decisions.
2. Judicial philosophy: Judges may have different views on the role of the
judiciary, the interpretation of the law, and the importance of individual rights.
These differences in philosophy can shape how judges approach and decide cases.
3. Political ideology: Judges may appointed or elected based on their political
affiliations, and their political beliefs can influence their decision-making.
Conservative judges, for example, may be more likely to favor limited
government and strict interpretation of the law, while liberal judges may be more
likely to favor expansive government and a more flexible interpretation of the
law.
4. Personal background and experience: Judges bring their own life experiences
and professional backgrounds to their decision-making. For instance, a judge who
has experience as a prosecutor may be more likely to favor tough sentences in
criminal cases.
5. Public opinion: Judges may be influenced by public opinion on certain issues,
particularly in cases that involve controversial topics or issues that are currently in
the news.
6. The legal briefs and arguments presented by the parties: Judges may be
influenced by the legal arguments and evidence presented by the parties to a case,
as well as the legal briefs submitted by their attorneys.
Are correctional officers afforded wide or limited discretion?
o Correctional officers are typically afforded a significant amount of discretion in
carrying out their duties, but the exact amount of discretion can vary depending
on the policies and procedures of the particular correctional facility. In general,
correctional officers are responsible for maintaining order and ensuring the safety
of inmates, staff, and visitors within the facility. This can involve a wide range of
tasks, including conducting searches, enforcing rules and regulations, responding
to emergencies, and monitoring inmate behavior. To carry out these duties,
correctional officers are often given a significant degree of discretion in making
decisions about how to respond to different situations. At the same time,
correctional officers are typically required to follow established policies and
procedures and to act in accordance with the law. This means that their discretion
is not unlimited and must be exercised in a responsible and lawful manner.
Which areas of corrections involve discretion?
1. Use of force: Correctional officers may need to use force to control an unruly inmate
or in response to a physical threat. The decision about how much force to use and
when to use it involves a significant amount of discretion.
2. Disciplinary actions: Correctional officers are responsible for enforcing the rules and
regulations of the correctional facility, and they may need to take disciplinary actions
against inmates who violate these rules.
3. Cell assignments: Correctional officers may need to make decisions about which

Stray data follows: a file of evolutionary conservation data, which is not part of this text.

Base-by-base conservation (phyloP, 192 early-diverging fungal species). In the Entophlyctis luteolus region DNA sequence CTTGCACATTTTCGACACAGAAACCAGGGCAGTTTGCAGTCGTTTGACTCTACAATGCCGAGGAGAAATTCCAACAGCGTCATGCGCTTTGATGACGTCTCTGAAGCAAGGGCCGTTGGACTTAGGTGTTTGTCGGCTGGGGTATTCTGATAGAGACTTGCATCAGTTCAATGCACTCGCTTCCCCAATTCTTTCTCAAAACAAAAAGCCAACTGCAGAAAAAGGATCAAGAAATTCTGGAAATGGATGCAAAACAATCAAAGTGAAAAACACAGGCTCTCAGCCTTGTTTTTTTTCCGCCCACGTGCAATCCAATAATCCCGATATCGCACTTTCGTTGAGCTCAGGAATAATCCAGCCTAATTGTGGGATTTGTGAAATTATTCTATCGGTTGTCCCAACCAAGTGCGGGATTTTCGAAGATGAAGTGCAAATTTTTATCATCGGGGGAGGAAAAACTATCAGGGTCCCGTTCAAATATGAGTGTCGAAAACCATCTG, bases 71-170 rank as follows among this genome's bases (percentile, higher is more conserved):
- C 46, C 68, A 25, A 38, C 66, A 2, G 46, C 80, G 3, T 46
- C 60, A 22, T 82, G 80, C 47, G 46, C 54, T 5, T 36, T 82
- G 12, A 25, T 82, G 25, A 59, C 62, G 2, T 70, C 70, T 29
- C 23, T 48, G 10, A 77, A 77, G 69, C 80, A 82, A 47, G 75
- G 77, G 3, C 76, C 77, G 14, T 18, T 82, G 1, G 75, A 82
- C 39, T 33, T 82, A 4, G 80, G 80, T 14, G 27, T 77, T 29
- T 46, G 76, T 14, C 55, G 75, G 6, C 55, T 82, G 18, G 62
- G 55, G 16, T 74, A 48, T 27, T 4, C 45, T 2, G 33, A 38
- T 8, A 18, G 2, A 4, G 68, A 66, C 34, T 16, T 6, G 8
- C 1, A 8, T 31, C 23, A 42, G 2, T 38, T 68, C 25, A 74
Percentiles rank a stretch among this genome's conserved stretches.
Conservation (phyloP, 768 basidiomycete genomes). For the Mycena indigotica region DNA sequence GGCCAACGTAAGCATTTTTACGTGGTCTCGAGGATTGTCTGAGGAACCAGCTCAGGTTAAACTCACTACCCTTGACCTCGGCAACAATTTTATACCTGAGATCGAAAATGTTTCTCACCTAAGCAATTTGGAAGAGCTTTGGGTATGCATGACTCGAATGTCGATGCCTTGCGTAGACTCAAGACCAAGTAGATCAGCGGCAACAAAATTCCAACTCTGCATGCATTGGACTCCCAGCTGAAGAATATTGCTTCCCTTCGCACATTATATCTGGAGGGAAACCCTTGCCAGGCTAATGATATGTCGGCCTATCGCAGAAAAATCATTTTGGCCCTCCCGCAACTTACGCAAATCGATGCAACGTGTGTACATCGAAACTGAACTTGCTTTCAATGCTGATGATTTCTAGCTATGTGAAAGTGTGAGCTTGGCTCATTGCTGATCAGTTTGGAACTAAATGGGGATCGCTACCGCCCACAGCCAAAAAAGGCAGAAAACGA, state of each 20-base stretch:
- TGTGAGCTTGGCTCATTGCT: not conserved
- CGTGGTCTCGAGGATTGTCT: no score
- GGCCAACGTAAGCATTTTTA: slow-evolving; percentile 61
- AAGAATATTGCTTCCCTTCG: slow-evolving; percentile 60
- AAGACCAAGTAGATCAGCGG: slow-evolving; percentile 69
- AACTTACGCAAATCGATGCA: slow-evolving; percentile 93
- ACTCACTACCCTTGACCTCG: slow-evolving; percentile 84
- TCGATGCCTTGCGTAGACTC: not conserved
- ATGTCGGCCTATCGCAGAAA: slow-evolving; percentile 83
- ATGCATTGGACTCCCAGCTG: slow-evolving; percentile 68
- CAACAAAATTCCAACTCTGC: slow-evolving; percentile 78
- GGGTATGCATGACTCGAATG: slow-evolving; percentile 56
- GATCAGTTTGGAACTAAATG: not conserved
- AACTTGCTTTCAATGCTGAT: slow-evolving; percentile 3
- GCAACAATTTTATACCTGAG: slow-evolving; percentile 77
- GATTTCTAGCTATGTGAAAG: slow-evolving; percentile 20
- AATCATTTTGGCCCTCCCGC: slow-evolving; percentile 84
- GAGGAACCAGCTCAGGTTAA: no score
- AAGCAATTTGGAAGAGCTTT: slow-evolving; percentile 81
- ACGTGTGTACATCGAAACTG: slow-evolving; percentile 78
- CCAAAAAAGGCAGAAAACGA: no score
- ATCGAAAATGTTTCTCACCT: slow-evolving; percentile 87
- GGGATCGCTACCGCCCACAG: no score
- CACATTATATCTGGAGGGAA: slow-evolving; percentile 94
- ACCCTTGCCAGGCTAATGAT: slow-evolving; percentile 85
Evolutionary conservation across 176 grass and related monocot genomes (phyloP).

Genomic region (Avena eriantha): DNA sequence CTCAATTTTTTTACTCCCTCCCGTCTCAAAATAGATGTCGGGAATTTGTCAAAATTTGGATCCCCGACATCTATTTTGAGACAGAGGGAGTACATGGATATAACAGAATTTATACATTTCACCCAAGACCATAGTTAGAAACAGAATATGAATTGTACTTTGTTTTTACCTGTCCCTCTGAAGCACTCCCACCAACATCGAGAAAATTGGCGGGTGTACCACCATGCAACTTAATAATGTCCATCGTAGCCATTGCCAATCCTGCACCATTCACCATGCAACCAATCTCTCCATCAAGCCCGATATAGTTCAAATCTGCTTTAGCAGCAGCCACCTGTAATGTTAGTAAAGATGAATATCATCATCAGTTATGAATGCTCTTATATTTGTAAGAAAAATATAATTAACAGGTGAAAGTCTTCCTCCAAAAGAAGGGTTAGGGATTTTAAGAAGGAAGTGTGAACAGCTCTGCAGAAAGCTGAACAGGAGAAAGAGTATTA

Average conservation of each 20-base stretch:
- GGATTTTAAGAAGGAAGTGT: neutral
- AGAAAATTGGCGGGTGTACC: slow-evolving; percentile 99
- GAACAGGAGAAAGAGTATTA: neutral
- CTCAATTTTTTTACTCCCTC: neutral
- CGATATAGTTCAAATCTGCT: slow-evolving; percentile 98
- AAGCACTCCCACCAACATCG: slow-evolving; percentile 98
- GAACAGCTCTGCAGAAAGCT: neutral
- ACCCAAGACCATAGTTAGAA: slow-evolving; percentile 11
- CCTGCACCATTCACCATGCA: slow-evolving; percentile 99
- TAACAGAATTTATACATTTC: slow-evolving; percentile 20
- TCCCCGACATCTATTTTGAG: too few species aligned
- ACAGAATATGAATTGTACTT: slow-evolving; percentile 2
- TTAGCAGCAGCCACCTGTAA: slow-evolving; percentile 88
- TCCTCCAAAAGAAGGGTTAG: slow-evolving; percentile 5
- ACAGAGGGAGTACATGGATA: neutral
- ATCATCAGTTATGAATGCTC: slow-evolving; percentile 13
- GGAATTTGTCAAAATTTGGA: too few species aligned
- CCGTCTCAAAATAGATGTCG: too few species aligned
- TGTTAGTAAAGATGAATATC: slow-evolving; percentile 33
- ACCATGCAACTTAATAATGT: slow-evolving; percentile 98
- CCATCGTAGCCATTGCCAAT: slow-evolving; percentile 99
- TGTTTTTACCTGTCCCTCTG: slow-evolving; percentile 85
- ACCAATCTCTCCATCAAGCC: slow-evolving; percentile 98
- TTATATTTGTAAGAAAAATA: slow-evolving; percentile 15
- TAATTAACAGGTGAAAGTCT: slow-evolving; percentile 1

inmates to assign to a particular cell or housing unit. This decision could be based on
factors such as inmate behavior, gang affiliation, or mental health needs.
4. Classification and placement: Correctional officers may need to make decisions
about the classification and placement of inmates based on factors such as their
offense history, criminal record, and risk level.
5. Medical treatment: Correctional officers may need to make decisions about the
medical treatment of inmates who require medical attention. This could involve
deciding whether to transport an inmate to a medical facility or to provide treatment
within the correctional facility.
What are some potential abuses of discretion?
1. Excessive use of force: Correctional officers may use excessive force when
subduing inmates, leading to injury or even death. This is a serious abuse of
discretion and may result in criminal charges and civil lawsuits.
2. Discrimination: Correctional officers may discriminate against inmates based on
their race, ethnicity, gender, or religion, in the use of disciplinary actions or cell
assignments. This violates the rights of inmates and can lead to legal action.
3. Favoritism: Correctional officers may show favoritism towards certain inmates,
such as providing them with special privileges or more lenient treatment. This can
create a perception of unfairness and can undermine the legitimacy of the
correctional system.
4. Withholding medical treatment: Correctional officers may withhold medical
treatment from inmates who require it, putting their health and safety at risk. This
violates the right to medical care and can lead to serious health consequences or
even death.
5. Sexual abuse: Correctional officers may engage in sexual abuse of inmates,
which is a serious violation of their rights and can result in criminal charges and
civil lawsuits.
How is discretion utilized by probation officers?
1. Supervision: Probation officers have discretion in determining the level and
intensity of supervision required for each probationer, which may be based on
factors such as the offenders criminal history, the nature of the offense, and the
offenders behavior while on probation.
2. Conditions of probation: Probation officers have discretion in determining the
conditions of probation for each offender, such as drug testing, counseling, or
community service. They must balance the need for public safety with the